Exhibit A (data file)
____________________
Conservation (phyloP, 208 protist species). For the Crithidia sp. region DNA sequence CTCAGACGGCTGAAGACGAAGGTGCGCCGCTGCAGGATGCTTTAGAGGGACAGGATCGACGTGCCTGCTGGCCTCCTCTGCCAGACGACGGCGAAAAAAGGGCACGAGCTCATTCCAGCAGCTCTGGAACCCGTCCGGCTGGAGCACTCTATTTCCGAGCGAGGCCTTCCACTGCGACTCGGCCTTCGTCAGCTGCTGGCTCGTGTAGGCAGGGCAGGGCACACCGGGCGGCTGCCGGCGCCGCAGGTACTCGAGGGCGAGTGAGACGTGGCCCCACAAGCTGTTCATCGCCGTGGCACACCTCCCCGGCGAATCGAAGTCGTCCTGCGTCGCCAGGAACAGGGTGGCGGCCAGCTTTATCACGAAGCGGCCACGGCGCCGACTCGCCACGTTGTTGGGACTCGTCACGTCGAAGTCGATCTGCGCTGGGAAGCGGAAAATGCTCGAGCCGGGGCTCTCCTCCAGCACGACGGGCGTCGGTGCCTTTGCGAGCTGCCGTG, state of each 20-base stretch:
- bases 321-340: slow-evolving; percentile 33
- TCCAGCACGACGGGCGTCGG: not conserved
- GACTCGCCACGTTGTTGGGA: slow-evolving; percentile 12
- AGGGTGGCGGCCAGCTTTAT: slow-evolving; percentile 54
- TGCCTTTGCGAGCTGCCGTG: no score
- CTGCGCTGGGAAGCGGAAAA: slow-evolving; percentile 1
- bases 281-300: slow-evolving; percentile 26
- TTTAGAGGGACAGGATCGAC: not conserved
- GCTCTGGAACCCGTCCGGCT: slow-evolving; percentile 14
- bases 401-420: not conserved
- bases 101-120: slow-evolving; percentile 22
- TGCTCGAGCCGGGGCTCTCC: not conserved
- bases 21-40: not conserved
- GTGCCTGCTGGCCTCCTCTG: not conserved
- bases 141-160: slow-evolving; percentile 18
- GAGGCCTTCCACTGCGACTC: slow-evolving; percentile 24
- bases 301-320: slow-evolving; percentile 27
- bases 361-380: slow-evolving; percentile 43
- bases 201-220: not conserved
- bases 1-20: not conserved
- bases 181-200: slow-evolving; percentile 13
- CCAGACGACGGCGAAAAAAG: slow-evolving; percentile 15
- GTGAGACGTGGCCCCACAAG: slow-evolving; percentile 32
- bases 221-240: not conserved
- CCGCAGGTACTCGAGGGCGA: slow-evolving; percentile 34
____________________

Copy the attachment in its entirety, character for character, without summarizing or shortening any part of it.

Conservation (phyloP, 208 protist species). For the Crithidia sp. region DNA sequence CTCAGACGGCTGAAGACGAAGGTGCGCCGCTGCAGGATGCTTTAGAGGGACAGGATCGACGTGCCTGCTGGCCTCCTCTGCCAGACGACGGCGAAAAAAGGGCACGAGCTCATTCCAGCAGCTCTGGAACCCGTCCGGCTGGAGCACTCTATTTCCGAGCGAGGCCTTCCACTGCGACTCGGCCTTCGTCAGCTGCTGGCTCGTGTAGGCAGGGCAGGGCACACCGGGCGGCTGCCGGCGCCGCAGGTACTCGAGGGCGAGTGAGACGTGGCCCCACAAGCTGTTCATCGCCGTGGCACACCTCCCCGGCGAATCGAAGTCGTCCTGCGTCGCCAGGAACAGGGTGGCGGCCAGCTTTATCACGAAGCGGCCACGGCGCCGACTCGCCACGTTGTTGGGACTCGTCACGTCGAAGTCGATCTGCGCTGGGAAGCGGAAAATGCTCGAGCCGGGGCTCTCCTCCAGCACGACGGGCGTCGGTGCCTTTGCGAGCTGCCGTG, state of each 20-base stretch:
- bases 321-340: slow-evolving; percentile 33
- TCCAGCACGACGGGCGTCGG: not conserved
- GACTCGCCACGTTGTTGGGA: slow-evolving; percentile 12
- AGGGTGGCGGCCAGCTTTAT: slow-evolving; percentile 54
- TGCCTTTGCGAGCTGCCGTG: no score
- CTGCGCTGGGAAGCGGAAAA: slow-evolving; percentile 1
- bases 281-300: slow-evolving; percentile 26
- TTTAGAGGGACAGGATCGAC: not conserved
- GCTCTGGAACCCGTCCGGCT: slow-evolving; percentile 14
- bases 401-420: not conserved
- bases 101-120: slow-evolving; percentile 22
- TGCTCGAGCCGGGGCTCTCC: not conserved
- bases 21-40: not conserved
- GTGCCTGCTGGCCTCCTCTG: not conserved
- bases 141-160: slow-evolving; percentile 18
- GAGGCCTTCCACTGCGACTC: slow-evolving; percentile 24
- bases 301-320: slow-evolving; percentile 27
- bases 361-380: slow-evolving; percentile 43
- bases 201-220: not conserved
- bases 1-20: not conserved
- bases 181-200: slow-evolving; percentile 13
- CCAGACGACGGCGAAAAAAG: slow-evolving; percentile 15
- GTGAGACGTGGCCCCACAAG: slow-evolving; percentile 32
- bases 221-240: not conserved
- CCGCAGGTACTCGAGGGCGA: slow-evolving; percentile 34